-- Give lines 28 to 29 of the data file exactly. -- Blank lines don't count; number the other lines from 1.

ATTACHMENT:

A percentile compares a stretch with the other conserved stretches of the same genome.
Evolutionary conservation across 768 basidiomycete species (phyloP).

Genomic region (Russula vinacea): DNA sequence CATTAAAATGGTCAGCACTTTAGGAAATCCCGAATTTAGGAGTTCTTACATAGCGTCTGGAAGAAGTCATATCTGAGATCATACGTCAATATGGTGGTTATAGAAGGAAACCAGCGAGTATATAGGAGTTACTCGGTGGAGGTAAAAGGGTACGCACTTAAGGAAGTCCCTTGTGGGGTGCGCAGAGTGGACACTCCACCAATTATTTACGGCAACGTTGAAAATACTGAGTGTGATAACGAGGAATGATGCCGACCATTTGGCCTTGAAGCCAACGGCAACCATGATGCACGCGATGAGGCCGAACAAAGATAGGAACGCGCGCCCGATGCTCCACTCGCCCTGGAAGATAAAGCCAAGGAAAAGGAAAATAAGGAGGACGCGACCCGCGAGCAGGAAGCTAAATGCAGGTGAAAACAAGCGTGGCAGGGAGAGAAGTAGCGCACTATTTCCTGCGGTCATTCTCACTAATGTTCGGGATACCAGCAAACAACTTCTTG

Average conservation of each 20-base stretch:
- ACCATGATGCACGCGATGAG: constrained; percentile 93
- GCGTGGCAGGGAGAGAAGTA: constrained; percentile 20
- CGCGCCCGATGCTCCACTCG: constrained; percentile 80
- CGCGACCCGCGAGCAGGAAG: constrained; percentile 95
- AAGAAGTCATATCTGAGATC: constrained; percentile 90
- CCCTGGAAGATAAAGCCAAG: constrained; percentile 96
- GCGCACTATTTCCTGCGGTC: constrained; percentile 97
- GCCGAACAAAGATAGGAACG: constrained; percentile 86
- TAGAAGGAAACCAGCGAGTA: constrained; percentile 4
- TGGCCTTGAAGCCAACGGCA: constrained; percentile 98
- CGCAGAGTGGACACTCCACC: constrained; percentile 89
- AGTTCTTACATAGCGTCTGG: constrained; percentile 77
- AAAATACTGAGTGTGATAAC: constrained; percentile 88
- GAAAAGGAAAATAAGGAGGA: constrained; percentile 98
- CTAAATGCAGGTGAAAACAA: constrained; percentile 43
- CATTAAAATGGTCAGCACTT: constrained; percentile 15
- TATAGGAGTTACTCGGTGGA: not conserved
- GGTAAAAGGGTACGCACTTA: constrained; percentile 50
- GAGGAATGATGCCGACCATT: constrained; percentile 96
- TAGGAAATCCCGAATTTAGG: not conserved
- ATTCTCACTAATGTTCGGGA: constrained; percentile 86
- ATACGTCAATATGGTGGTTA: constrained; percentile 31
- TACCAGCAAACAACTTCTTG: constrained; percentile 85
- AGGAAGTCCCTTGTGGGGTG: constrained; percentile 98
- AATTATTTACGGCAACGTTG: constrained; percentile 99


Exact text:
- AGGAAGTCCCTTGTGGGGTG: constrained; percentile 98
- AATTATTTACGGCAACGTTG: constrained; percentile 99